W3C home > Mailing lists > Public > public-respimg@w3.org > October 2014


From: Eric Portis <lists@ericportis.com>
Date: Sat, 18 Oct 2014 09:26:03 -0600
To: public-respimg@w3.org
Message-ID: <BA28BBFD-EDCA-4C0C-AD91-F62940234CB8@ericportis.com>
## Two! Browsers! Down!

and [Opera 25](https://dev.opera.com/blog/opera-25/) have landed, 
bringing responsive image capabilities to hundreds of millions of users 
for the first time.

To everyone who’s given their time, attention, or money to this 
multi-year collaborative effort: thank you, and congratulations. We made 
the web better for everyone forever.

## ...three to go

Now seems like a good time to take stock of the work yet to be done. 
First of all: in browser engines. Armed with spec-editor Simon 
Pieter’s [suite of 
implementors march on:

**WebKit:** Yoav [has already landed basic `srcset` and `sizes` support 
in WebKit](https://bugs.webkit.org/show_bug.cgi?id=133620) ([the `x` 
descriptor bits shipped in iOS 8 and Safari 
7.1!](http://caniuse.com/#search=srcset)), and is hard at work laying 
the [microtask](https://bugs.webkit.org/show_bug.cgi?id=137496) and 
[asynchronous image 
loading](https://bugs.webkit.org/show_bug.cgi?id=134488) foundations 
that WebKit needs in order to load images in response to changing media 
conditions (aka [all of that work that Christian Biesinger did in 

**Gecko:** John Schoenick continues to 
[away](http://bugzil.la/srcset-prefon) at his [various 
and [is still hoping to get full respimg support on by default in 
FireFox 34 (or 35 by the 

**IE:** Officially, the features are still 
[consideration](https://status.modern.ie/pictureelement).” There are 
[positive signs](https://twitter.com/respimg/status/517744964223385600)!

## But more importantly: it’s our turn

- [`srcset` with 
- [`srcset` with 

Those are the percentages of Chrome pageloads that are utilizing 
responsive image markup right now. So: web developers! Implementors have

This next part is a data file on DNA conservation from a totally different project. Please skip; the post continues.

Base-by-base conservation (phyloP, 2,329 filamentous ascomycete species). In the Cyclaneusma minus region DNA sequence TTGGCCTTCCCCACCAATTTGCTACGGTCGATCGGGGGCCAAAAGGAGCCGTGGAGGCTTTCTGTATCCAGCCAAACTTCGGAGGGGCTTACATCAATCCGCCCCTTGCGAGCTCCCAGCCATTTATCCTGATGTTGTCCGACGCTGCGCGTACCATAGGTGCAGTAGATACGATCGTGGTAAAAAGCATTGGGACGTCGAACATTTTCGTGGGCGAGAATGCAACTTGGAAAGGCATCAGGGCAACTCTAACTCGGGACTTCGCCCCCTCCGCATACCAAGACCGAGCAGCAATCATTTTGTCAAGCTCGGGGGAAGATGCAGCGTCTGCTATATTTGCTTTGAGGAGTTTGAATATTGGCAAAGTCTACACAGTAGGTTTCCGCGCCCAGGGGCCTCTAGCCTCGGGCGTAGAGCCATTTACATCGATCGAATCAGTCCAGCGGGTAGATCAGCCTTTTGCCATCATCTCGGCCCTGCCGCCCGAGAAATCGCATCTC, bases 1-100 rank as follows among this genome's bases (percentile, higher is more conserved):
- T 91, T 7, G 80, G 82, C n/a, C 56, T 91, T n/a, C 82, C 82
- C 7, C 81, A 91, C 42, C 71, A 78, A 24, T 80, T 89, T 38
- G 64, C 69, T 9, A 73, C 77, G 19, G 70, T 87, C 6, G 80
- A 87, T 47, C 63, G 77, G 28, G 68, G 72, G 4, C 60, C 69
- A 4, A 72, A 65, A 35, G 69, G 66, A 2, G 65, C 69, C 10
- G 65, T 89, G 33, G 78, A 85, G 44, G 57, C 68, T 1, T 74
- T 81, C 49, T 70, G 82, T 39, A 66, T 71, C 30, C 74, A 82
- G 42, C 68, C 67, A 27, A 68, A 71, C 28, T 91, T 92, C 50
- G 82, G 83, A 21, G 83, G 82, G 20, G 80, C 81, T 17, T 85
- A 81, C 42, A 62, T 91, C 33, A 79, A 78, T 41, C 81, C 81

paved (and continue to pave) the responsive image way; now it’s on us 
to actually walk it, one `picture` element and `srcset` attribute at a 
time. Go forth and mark up!

## Let the tools do the work

Or, wait, a better idea: let computers do it!

Tooling to take care of some of the tedious and error-prone bits of a 
responsive image implementation is already here to help.

Stephen Max has published [a Grunt 
that will auto-generate image versions and write your `scrset`s for you.

And Alexander Farkas published a truly wondrous thing, a bit of 
Javascript called 
[“lazysizes”](https://github.com/aFarkas/lazysizes) which 
lazily-loads images and writes your `sizes` for you, on the fly. This 
not only saves you from the trouble of writing `sizes` by hand — it 
lets you to keep your markup and presentation entirely separate!

## Keep those articles coming

The more how-to articles and personal implementation accounts, the 
merrier. Here’s this fortnight’s batch:

- Responsive Images: getting 
[bigger](https://dev.opera.com/articles/ja/native-responsive-images/) in 
all of the time.

- Dudley Storey published [an introduction to 
and promises additional articles on `srcset` and `sizes` in the future. 
I can’t wait!

- Shane Prendergast wrote up [an intro to the full suite of markup and 
his efforts to understand it 

In it, Shane opines:

> One of the most confusing aspects is the fact that the widths are 
> based on the viewport and not their containing elements. It would be 
> cool if the browser was smart enough to know how big an image should 
> be inside its container.

Sounds a lot like [Element 
Queries](http://responsiveimagescg.github.io/eq-usecases/) to me!

See you in a couple of weeks!

Received on Saturday, 18 October 2014 15:26:28 UTC

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